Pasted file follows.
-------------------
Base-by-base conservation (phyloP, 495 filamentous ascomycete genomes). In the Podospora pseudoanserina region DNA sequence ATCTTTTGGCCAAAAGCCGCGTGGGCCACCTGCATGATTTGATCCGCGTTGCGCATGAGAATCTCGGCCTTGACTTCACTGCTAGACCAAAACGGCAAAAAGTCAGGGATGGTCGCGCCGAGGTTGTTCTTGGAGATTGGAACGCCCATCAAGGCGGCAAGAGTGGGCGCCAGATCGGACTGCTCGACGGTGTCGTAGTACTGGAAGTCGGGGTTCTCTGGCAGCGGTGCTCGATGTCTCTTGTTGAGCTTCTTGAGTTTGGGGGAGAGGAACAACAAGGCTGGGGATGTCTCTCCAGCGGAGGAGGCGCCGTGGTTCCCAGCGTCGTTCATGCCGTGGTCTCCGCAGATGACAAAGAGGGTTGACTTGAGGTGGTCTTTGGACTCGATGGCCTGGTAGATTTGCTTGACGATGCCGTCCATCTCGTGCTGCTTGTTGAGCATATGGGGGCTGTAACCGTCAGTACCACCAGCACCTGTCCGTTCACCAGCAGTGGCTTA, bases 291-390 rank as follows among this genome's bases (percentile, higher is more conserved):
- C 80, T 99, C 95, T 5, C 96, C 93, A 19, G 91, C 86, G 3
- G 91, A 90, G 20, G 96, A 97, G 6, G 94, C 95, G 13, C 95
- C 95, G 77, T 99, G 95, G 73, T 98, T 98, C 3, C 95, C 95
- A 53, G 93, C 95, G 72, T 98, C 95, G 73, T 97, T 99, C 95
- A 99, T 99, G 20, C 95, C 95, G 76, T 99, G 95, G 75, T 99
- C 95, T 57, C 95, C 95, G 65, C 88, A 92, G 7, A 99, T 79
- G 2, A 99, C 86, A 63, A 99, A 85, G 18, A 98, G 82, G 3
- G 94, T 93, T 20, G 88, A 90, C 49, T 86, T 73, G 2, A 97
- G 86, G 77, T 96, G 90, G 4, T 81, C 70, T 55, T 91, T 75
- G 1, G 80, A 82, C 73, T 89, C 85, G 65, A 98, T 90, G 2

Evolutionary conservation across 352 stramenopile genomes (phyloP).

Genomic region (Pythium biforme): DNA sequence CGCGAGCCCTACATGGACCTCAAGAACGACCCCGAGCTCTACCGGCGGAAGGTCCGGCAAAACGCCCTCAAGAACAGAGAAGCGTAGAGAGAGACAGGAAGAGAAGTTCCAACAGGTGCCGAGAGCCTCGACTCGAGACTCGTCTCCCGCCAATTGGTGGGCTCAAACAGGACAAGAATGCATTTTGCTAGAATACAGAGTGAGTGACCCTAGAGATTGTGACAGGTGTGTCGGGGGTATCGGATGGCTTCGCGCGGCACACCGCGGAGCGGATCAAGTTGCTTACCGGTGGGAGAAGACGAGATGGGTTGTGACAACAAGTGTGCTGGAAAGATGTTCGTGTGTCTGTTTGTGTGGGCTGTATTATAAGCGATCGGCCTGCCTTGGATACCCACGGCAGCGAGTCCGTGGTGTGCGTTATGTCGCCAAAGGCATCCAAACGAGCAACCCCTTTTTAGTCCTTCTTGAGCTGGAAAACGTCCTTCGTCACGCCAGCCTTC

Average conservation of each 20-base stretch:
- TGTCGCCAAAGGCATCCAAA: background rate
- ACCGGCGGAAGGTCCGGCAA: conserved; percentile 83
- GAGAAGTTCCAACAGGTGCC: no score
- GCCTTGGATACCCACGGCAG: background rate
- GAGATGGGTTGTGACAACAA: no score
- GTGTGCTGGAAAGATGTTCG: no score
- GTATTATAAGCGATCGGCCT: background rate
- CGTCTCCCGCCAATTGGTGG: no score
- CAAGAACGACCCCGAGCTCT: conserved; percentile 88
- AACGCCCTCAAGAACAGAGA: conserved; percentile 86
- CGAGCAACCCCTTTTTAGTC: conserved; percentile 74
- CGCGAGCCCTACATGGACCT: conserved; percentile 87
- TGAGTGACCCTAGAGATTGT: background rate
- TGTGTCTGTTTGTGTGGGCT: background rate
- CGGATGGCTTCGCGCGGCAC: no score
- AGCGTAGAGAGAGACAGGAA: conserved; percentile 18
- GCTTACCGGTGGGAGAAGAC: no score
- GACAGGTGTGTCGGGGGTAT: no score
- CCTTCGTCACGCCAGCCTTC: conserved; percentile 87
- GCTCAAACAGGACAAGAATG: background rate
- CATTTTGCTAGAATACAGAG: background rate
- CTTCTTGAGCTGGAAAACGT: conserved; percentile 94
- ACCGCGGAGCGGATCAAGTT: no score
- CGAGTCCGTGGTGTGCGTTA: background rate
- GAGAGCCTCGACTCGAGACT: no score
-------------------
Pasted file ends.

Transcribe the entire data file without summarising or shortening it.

Base-by-base conservation (phyloP, 495 filamentous ascomycete genomes). In the Podospora pseudoanserina region DNA sequence ATCTTTTGGCCAAAAGCCGCGTGGGCCACCTGCATGATTTGATCCGCGTTGCGCATGAGAATCTCGGCCTTGACTTCACTGCTAGACCAAAACGGCAAAAAGTCAGGGATGGTCGCGCCGAGGTTGTTCTTGGAGATTGGAACGCCCATCAAGGCGGCAAGAGTGGGCGCCAGATCGGACTGCTCGACGGTGTCGTAGTACTGGAAGTCGGGGTTCTCTGGCAGCGGTGCTCGATGTCTCTTGTTGAGCTTCTTGAGTTTGGGGGAGAGGAACAACAAGGCTGGGGATGTCTCTCCAGCGGAGGAGGCGCCGTGGTTCCCAGCGTCGTTCATGCCGTGGTCTCCGCAGATGACAAAGAGGGTTGACTTGAGGTGGTCTTTGGACTCGATGGCCTGGTAGATTTGCTTGACGATGCCGTCCATCTCGTGCTGCTTGTTGAGCATATGGGGGCTGTAACCGTCAGTACCACCAGCACCTGTCCGTTCACCAGCAGTGGCTTA, bases 291-390 rank as follows among this genome's bases (percentile, higher is more conserved):
- C 80, T 99, C 95, T 5, C 96, C 93, A 19, G 91, C 86, G 3
- G 91, A 90, G 20, G 96, A 97, G 6, G 94, C 95, G 13, C 95
- C 95, G 77, T 99, G 95, G 73, T 98, T 98, C 3, C 95, C 95
- A 53, G 93, C 95, G 72, T 98, C 95, G 73, T 97, T 99, C 95
- A 99, T 99, G 20, C 95, C 95, G 76, T 99, G 95, G 75, T 99
- C 95, T 57, C 95, C 95, G 65, C 88, A 92, G 7, A 99, T 79
- G 2, A 99, C 86, A 63, A 99, A 85, G 18, A 98, G 82, G 3
- G 94, T 93, T 20, G 88, A 90, C 49, T 86, T 73, G 2, A 97
- G 86, G 77, T 96, G 90, G 4, T 81, C 70, T 55, T 91, T 75
- G 1, G 80, A 82, C 73, T 89, C 85, G 65, A 98, T 90, G 2

Evolutionary conservation across 352 stramenopile genomes (phyloP).

Genomic region (Pythium biforme): DNA sequence CGCGAGCCCTACATGGACCTCAAGAACGACCCCGAGCTCTACCGGCGGAAGGTCCGGCAAAACGCCCTCAAGAACAGAGAAGCGTAGAGAGAGACAGGAAGAGAAGTTCCAACAGGTGCCGAGAGCCTCGACTCGAGACTCGTCTCCCGCCAATTGGTGGGCTCAAACAGGACAAGAATGCATTTTGCTAGAATACAGAGTGAGTGACCCTAGAGATTGTGACAGGTGTGTCGGGGGTATCGGATGGCTTCGCGCGGCACACCGCGGAGCGGATCAAGTTGCTTACCGGTGGGAGAAGACGAGATGGGTTGTGACAACAAGTGTGCTGGAAAGATGTTCGTGTGTCTGTTTGTGTGGGCTGTATTATAAGCGATCGGCCTGCCTTGGATACCCACGGCAGCGAGTCCGTGGTGTGCGTTATGTCGCCAAAGGCATCCAAACGAGCAACCCCTTTTTAGTCCTTCTTGAGCTGGAAAACGTCCTTCGTCACGCCAGCCTTC

Average conservation of each 20-base stretch:
- TGTCGCCAAAGGCATCCAAA: background rate
- ACCGGCGGAAGGTCCGGCAA: conserved; percentile 83
- GAGAAGTTCCAACAGGTGCC: no score
- GCCTTGGATACCCACGGCAG: background rate
- GAGATGGGTTGTGACAACAA: no score
- GTGTGCTGGAAAGATGTTCG: no score
- GTATTATAAGCGATCGGCCT: background rate
- CGTCTCCCGCCAATTGGTGG: no score
- CAAGAACGACCCCGAGCTCT: conserved; percentile 88
- AACGCCCTCAAGAACAGAGA: conserved; percentile 86
- CGAGCAACCCCTTTTTAGTC: conserved; percentile 74
- CGCGAGCCCTACATGGACCT: conserved; percentile 87
- TGAGTGACCCTAGAGATTGT: background rate
- TGTGTCTGTTTGTGTGGGCT: background rate
- CGGATGGCTTCGCGCGGCAC: no score
- AGCGTAGAGAGAGACAGGAA: conserved; percentile 18
- GCTTACCGGTGGGAGAAGAC: no score
- GACAGGTGTGTCGGGGGTAT: no score
- CCTTCGTCACGCCAGCCTTC: conserved; percentile 87
- GCTCAAACAGGACAAGAATG: background rate
- CATTTTGCTAGAATACAGAG: background rate
- CTTCTTGAGCTGGAAAACGT: conserved; percentile 94
- ACCGCGGAGCGGATCAAGTT: no score
- CGAGTCCGTGGTGTGCGTTA: background rate
- GAGAGCCTCGACTCGAGACT: no score